Unfortunately (and to my great despair) the working world seems to reward stable, long-term employment with desirable perks like regular raises and retirement plans. I've got an IRA set up now that should stand for "intermittent retirement account" because all I do is roll my retirement funds into it whenever I leave a job. This is a vast improvement over earlier years when I ignored/forgot cash out deadlines and the tax man chomped away 40-50% of my 401k contributions. Now I make sure to get the appropriate forms before I quit and roll it immediately so I don't forget – and hope against hope that one day my little chestnut will grow into a mighty oak. =)

    I've been looking for a new job lately, but I’m not totally fried at my current position yet. I stumbled into a few freelance web design projects and that is positive distraction complete with cash bonus. I have decent entrepreneurial instincts and often fantasize about self-employment, but I have doubts about it as my primary income. I struggle with critical elements like organization and follow through that are kind of essential to successful long-term business management. I've been doing some research on how to simplify or automate my problem areas or hire out tasks that would be most difficult for me to manage like billing/bookkeeping. There is potential for sure, but for now I still need a day job to get by.

    So that's about the size and shape of it. On the good days, I see my buffet-style career path as interesting and empowering. On the bad days, I see it as immature and unfocused. Who knows. Maybe it's both. =)
    marsh thanked this post.

  7. #6
    Unknown


    May I know in which job you got 401k? I "just" left school and I am new to the "working-world". I had many jobs as a kid, but I got exploited most of the time. Right now I am studying. I switched my major, but I actually don't know why. I even don't know why I started with engineering. It sounded nice, so I did it.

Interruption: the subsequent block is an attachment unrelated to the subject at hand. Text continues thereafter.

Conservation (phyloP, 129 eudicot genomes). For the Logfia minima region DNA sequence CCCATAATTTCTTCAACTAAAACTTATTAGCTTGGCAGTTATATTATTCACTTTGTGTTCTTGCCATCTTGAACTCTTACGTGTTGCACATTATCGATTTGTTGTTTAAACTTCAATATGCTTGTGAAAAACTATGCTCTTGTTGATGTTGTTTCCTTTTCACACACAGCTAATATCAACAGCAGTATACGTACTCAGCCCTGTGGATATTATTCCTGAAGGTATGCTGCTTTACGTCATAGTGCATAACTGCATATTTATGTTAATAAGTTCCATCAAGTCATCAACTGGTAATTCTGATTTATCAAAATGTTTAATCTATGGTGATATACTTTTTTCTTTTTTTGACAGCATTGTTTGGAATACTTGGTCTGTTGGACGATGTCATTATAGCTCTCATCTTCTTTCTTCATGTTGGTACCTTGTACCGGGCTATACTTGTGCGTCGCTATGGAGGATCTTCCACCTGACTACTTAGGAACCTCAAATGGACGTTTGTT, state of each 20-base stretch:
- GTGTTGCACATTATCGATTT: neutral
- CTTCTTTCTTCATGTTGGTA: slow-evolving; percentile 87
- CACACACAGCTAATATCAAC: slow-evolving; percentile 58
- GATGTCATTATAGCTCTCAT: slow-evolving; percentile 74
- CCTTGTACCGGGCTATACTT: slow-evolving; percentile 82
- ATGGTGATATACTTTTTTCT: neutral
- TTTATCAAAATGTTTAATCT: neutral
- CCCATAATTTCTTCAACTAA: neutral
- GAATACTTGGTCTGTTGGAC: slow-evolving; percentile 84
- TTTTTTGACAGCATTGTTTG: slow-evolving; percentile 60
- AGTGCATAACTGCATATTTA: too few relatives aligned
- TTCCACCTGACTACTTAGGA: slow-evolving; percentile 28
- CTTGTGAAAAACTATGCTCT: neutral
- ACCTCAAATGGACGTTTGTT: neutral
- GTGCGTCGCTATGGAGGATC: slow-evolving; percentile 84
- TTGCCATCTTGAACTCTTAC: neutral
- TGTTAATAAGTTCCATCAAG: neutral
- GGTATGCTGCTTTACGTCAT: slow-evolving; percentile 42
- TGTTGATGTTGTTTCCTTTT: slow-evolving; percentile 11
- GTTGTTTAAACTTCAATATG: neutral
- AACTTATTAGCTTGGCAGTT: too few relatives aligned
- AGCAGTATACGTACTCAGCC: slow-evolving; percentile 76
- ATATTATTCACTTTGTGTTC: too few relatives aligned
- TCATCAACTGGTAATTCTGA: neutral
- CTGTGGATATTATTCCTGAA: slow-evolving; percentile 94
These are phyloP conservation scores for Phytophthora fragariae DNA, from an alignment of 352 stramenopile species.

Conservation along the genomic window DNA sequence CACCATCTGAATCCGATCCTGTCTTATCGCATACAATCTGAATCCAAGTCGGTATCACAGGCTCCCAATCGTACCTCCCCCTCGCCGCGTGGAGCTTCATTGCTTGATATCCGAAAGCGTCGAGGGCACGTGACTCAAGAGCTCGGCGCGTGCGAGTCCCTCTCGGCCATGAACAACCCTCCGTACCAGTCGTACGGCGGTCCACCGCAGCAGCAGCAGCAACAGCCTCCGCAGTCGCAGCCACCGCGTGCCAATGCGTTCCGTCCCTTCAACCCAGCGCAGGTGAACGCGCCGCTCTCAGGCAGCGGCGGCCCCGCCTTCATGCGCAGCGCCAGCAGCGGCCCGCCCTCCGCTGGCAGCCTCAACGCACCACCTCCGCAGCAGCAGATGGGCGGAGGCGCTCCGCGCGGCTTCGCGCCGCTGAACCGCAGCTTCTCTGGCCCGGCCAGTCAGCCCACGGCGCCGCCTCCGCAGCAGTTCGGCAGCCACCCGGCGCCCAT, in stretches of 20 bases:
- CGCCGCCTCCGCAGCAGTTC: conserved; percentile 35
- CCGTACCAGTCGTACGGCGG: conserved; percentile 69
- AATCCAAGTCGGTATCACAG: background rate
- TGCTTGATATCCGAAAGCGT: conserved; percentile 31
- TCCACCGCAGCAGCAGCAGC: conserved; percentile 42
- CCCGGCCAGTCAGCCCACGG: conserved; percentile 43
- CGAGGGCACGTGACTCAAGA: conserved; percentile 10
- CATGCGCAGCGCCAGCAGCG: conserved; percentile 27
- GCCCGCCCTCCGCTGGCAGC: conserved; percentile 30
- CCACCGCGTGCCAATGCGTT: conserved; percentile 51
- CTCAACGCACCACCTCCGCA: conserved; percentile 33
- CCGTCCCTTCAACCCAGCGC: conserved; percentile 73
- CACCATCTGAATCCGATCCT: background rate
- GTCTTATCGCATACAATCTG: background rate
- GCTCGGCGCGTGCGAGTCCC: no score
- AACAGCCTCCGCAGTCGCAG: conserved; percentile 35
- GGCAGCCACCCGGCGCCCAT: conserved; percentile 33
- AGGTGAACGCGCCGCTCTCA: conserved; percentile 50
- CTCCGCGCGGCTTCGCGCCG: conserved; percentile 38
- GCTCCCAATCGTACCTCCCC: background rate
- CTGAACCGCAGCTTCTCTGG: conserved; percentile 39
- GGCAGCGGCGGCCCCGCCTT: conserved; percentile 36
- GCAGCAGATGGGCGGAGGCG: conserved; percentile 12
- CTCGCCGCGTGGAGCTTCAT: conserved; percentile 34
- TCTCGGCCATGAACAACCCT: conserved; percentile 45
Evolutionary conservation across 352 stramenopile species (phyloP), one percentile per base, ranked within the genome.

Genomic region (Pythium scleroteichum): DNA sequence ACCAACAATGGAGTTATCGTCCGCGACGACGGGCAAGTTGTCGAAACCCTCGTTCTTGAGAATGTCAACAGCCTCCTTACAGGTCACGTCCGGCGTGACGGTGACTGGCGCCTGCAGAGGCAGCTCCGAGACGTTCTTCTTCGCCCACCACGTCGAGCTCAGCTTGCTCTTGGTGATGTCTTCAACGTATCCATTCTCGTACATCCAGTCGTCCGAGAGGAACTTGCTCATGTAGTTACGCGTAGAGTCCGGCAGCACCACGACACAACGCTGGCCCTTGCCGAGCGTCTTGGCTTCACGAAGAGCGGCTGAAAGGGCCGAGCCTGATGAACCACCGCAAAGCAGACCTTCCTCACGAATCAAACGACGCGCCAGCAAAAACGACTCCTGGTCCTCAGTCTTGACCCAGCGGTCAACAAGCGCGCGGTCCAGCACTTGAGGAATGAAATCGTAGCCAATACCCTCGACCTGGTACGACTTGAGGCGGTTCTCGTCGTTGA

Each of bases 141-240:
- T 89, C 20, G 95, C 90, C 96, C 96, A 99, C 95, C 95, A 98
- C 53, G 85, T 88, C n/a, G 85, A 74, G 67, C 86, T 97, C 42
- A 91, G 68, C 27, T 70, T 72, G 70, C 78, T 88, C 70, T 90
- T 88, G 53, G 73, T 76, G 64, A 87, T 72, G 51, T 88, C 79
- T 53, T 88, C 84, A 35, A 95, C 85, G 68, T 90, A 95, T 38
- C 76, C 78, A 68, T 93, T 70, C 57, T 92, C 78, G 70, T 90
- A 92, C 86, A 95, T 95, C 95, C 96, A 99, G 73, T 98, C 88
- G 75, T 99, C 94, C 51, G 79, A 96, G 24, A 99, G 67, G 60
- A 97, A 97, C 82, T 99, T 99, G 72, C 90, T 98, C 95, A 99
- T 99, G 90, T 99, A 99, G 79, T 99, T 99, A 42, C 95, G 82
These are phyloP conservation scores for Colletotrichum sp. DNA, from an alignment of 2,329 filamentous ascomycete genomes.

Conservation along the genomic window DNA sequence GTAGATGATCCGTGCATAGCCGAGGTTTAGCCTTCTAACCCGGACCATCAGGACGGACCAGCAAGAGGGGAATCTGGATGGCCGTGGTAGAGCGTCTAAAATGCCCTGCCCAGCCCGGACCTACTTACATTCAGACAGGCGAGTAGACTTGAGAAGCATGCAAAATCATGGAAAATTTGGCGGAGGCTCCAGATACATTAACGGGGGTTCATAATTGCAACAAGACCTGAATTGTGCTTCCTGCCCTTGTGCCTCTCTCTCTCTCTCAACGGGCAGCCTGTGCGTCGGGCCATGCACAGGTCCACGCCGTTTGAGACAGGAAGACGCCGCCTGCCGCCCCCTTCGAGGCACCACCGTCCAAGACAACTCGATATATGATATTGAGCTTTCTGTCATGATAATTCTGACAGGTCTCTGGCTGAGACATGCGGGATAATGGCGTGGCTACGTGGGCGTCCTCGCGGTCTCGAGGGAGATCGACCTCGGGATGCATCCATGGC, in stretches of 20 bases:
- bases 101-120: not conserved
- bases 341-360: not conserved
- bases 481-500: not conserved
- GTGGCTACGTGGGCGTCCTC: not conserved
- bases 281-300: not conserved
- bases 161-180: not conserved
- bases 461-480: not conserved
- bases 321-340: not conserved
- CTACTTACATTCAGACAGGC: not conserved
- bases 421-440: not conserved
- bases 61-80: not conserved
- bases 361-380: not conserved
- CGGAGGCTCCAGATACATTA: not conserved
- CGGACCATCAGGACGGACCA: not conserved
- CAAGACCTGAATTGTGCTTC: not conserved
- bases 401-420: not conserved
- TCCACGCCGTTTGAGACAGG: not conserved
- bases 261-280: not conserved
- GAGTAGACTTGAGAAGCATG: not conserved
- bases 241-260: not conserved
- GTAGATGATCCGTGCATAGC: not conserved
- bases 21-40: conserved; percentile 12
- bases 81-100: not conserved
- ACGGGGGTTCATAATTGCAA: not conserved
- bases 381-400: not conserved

I am totally confused. I don't know what to study, what to work. But it kinda calms me that there are others out there who are sorta the same.

    Until now I worked in almost every field of craftsmanship. As a waiter, counselor, chairman of public charity, ...
    Now I realize it was not the job I liked. It was the possibility of meeting lots of different people.

    (I am from Germany, so my English is not the best. Furthermore I don't know if there are big differences in income.)

  8. #7

    Quote Originally Posted by Ikari_T View Post
    What careers are you guys into?

    I've worked at Dunkin Donuts, Tax Assistant in a college, Accounts Receivables, and now I'm working at CVS. I have an accounting degree. The only fields I actually had a chance at is with computer work. At CVS, I had to work to constant sweat to make the job barely satisfactory to my manager's liking. I know this ESTJ/ISTJ co-worker who doesn't break a sweat and was able to be more efficient than I am. The rest of the co-workers don't do quite bad. I'm the least favorite there. I figured that retail is the wrong field I'm working at.

    What jobs will work great for ENFPs?
    O_O a-accounting!? <.< did you suffer temporary insanity when chosing a career ^^;?

    *remembers falling asleep while doing accounting work and drooling on the paperwork



    ENFPs are notoriously bad at anything that requires routine and slow consistency or internally not available interest & willpower.. That sort of thing makes me fall asleep quite literally.

    o.o I do IT work aka system administration and I also work part time as a photographer now (this is more of a hobby). :P I'm like ISTPs, really good at problem solving and fixing things...consequently I meet a lot of ISTps in my line of work (both IT and photograpy :\...every last one is a guy thou...shit).